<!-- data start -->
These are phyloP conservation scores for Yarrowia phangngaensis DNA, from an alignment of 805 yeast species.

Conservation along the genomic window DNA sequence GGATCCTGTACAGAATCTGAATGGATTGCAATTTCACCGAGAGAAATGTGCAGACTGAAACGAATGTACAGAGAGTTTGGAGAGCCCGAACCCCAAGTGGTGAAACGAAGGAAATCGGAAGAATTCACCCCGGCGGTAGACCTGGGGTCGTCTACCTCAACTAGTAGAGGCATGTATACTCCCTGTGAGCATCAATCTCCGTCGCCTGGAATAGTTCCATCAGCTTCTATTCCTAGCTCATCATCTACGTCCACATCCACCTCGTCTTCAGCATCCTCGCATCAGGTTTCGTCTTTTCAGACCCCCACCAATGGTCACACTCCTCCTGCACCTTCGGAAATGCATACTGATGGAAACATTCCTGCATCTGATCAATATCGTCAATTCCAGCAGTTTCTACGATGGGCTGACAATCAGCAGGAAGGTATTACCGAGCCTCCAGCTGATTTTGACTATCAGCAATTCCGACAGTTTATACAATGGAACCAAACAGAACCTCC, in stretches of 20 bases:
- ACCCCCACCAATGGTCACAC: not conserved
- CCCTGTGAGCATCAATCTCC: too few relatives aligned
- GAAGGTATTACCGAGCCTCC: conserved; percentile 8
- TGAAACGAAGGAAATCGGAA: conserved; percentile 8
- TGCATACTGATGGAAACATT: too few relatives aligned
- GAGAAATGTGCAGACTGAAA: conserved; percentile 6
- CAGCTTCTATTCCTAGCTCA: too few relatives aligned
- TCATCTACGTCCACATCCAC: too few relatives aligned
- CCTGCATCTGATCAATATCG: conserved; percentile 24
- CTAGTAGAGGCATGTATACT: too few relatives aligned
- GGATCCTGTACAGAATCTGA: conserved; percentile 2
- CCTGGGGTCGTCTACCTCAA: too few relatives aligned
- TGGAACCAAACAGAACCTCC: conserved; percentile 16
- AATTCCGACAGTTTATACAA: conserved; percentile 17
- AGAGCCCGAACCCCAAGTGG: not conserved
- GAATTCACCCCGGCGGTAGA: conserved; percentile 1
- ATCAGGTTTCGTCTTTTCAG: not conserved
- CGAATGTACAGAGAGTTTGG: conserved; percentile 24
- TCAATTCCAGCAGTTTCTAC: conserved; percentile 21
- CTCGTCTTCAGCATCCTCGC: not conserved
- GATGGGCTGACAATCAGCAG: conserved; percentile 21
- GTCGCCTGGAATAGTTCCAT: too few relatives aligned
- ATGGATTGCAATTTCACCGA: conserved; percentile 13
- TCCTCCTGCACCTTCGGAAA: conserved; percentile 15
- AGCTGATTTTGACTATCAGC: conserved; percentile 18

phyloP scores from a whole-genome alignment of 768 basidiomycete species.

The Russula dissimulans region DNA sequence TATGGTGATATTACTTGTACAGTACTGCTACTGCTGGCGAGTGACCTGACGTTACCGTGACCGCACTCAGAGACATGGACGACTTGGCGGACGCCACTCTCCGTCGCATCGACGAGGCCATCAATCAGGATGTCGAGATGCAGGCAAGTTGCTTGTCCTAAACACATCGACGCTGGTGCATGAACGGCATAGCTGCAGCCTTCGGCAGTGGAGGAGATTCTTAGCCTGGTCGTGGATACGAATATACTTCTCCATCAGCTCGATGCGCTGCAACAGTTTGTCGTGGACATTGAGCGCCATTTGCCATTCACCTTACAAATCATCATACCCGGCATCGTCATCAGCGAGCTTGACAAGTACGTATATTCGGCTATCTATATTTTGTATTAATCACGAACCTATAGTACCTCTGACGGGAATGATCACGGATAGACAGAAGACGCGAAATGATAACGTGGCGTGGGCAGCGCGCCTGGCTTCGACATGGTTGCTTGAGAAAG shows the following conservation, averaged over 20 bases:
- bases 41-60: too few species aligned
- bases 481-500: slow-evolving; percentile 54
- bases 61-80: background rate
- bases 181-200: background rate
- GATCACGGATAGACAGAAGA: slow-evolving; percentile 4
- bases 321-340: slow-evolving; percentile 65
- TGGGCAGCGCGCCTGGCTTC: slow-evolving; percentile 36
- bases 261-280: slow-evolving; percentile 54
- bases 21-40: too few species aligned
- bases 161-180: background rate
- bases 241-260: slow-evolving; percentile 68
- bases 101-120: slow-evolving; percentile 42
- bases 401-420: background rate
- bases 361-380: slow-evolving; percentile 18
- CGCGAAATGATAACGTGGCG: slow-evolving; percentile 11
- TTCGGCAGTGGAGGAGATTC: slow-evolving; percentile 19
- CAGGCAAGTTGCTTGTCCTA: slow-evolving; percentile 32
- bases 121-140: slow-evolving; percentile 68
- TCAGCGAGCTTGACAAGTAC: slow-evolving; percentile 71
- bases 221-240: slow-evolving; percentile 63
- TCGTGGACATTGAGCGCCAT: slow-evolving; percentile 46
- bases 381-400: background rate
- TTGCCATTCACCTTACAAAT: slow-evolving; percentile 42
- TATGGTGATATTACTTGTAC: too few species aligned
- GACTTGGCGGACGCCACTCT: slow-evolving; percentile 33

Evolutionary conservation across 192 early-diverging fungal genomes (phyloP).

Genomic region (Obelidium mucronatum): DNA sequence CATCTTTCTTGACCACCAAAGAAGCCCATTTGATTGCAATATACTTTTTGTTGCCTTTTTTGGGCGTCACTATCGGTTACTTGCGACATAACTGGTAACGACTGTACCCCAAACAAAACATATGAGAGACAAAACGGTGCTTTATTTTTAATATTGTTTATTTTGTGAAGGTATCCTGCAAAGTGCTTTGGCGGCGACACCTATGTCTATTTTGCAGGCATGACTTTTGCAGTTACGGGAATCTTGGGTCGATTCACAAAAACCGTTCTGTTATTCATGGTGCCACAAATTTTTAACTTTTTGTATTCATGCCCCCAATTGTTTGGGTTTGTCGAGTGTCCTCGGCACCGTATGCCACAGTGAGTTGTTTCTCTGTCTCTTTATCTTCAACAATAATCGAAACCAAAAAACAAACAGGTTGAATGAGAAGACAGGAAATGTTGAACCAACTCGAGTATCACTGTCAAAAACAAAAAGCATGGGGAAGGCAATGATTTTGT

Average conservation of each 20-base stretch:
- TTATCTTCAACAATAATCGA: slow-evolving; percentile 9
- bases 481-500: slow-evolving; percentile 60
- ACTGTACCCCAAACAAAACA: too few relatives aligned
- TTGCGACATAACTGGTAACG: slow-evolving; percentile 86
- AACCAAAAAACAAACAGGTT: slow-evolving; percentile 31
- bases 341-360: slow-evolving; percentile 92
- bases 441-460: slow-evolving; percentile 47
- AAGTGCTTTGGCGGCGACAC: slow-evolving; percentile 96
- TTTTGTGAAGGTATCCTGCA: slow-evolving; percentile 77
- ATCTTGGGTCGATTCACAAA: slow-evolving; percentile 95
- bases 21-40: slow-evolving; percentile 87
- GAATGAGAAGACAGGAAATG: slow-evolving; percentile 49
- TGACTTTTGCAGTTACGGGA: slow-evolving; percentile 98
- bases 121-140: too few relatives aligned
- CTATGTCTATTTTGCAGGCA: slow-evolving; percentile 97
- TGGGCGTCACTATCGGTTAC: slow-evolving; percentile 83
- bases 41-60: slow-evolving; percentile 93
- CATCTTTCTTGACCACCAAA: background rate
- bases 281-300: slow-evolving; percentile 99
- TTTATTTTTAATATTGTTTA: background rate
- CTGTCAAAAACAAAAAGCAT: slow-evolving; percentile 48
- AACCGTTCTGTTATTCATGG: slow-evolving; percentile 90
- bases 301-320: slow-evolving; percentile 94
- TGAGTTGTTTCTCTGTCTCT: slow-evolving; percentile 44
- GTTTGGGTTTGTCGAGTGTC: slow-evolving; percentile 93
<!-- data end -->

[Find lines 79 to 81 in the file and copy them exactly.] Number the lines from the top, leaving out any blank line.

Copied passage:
- AACCGTTCTGTTATTCATGG: slow-evolving; percentile 90
- bases 301-320: slow-evolving; percentile 94
- TGAGTTGTTTCTCTGTCTCT: slow-evolving; percentile 44